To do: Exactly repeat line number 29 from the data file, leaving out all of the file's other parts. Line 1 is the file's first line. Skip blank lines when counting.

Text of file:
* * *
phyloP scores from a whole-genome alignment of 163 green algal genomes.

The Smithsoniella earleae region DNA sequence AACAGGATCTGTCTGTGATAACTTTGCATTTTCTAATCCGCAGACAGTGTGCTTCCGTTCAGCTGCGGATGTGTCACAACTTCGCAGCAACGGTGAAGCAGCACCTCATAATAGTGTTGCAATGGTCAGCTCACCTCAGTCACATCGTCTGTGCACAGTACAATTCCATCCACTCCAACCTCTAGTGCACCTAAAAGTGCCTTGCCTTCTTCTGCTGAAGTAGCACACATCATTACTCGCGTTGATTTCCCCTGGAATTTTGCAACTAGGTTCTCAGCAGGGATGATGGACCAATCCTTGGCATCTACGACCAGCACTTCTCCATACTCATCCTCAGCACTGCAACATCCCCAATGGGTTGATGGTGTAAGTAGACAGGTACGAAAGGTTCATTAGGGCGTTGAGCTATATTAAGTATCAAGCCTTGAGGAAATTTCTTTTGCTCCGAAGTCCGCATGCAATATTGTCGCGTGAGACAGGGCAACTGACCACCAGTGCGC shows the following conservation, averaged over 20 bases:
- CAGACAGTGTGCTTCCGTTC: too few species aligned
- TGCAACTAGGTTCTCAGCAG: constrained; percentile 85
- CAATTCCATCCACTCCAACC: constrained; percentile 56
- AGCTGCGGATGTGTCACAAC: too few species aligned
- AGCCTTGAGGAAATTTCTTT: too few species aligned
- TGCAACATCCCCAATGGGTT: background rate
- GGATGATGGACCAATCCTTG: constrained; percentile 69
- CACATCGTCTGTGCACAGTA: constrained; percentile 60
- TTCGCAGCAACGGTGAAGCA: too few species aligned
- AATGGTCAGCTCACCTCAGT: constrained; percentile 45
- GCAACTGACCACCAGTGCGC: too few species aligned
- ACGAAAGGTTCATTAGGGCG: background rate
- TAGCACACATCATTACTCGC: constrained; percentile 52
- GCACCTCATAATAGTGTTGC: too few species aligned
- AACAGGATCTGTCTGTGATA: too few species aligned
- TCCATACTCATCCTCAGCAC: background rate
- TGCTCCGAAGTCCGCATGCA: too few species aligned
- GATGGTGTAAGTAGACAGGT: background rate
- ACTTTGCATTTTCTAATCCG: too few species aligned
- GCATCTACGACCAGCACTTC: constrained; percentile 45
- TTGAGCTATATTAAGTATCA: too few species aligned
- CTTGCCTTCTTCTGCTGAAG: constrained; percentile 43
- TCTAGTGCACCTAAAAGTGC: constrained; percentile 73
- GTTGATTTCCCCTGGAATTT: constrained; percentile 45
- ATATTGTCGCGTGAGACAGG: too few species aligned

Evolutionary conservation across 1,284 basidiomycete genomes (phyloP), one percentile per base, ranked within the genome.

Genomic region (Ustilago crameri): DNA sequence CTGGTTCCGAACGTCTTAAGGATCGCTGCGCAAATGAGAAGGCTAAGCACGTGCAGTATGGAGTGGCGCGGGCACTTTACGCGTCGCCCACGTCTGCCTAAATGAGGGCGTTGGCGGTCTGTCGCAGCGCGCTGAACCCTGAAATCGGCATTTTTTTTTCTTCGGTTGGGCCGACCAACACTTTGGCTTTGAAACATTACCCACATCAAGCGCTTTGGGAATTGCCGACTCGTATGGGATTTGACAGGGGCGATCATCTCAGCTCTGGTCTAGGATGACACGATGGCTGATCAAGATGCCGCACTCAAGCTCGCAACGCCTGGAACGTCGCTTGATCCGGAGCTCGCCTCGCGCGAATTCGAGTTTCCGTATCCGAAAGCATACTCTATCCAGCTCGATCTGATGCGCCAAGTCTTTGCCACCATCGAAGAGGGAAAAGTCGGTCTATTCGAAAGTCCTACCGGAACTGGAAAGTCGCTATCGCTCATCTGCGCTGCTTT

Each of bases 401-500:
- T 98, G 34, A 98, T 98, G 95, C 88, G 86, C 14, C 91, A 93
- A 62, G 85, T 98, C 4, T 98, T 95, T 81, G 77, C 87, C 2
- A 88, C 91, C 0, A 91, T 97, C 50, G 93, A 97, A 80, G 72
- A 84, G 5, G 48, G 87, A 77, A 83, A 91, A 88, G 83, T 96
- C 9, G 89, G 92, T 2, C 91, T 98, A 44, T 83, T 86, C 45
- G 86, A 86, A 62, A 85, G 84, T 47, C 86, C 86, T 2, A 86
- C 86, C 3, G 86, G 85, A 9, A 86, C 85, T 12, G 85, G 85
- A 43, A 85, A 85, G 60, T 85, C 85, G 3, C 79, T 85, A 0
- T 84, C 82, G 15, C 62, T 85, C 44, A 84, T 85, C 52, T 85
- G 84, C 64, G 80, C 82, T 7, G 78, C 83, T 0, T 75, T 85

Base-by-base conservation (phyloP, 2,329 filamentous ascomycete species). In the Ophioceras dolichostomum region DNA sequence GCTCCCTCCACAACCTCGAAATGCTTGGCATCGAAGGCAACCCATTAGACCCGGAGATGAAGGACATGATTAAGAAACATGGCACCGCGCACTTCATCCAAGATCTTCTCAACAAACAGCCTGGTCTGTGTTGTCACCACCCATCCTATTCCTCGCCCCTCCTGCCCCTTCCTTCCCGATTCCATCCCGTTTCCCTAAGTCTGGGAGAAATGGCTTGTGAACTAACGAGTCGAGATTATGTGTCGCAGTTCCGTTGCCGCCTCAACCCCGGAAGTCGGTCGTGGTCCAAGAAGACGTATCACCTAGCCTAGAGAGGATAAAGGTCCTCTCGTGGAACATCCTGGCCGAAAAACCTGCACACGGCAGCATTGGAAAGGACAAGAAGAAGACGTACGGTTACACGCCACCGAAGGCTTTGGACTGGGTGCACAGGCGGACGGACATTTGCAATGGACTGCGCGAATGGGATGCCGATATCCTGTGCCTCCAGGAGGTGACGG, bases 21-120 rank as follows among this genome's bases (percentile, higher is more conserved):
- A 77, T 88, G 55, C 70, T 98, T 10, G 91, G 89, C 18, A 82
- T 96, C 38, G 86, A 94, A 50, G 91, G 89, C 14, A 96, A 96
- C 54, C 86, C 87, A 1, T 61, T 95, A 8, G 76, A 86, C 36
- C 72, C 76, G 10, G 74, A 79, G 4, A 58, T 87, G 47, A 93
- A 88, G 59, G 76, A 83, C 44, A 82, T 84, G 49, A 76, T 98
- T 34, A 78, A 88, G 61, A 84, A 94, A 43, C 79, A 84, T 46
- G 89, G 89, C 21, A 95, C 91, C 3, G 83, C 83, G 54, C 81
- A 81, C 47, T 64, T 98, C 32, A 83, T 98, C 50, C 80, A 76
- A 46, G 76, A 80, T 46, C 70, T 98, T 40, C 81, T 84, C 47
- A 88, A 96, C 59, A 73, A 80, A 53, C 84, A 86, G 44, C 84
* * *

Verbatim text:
Genomic region (Ustilago crameri): DNA sequence CTGGTTCCGAACGTCTTAAGGATCGCTGCGCAAATGAGAAGGCTAAGCACGTGCAGTATGGAGTGGCGCGGGCACTTTACGCGTCGCCCACGTCTGCCTAAATGAGGGCGTTGGCGGTCTGTCGCAGCGCGCTGAACCCTGAAATCGGCATTTTTTTTTCTTCGGTTGGGCCGACCAACACTTTGGCTTTGAAACATTACCCACATCAAGCGCTTTGGGAATTGCCGACTCGTATGGGATTTGACAGGGGCGATCATCTCAGCTCTGGTCTAGGATGACACGATGGCTGATCAAGATGCCGCACTCAAGCTCGCAACGCCTGGAACGTCGCTTGATCCGGAGCTCGCCTCGCGCGAATTCGAGTTTCCGTATCCGAAAGCATACTCTATCCAGCTCGATCTGATGCGCCAAGTCTTTGCCACCATCGAAGAGGGAAAAGTCGGTCTATTCGAAAGTCCTACCGGAACTGGAAAGTCGCTATCGCTCATCTGCGCTGCTTT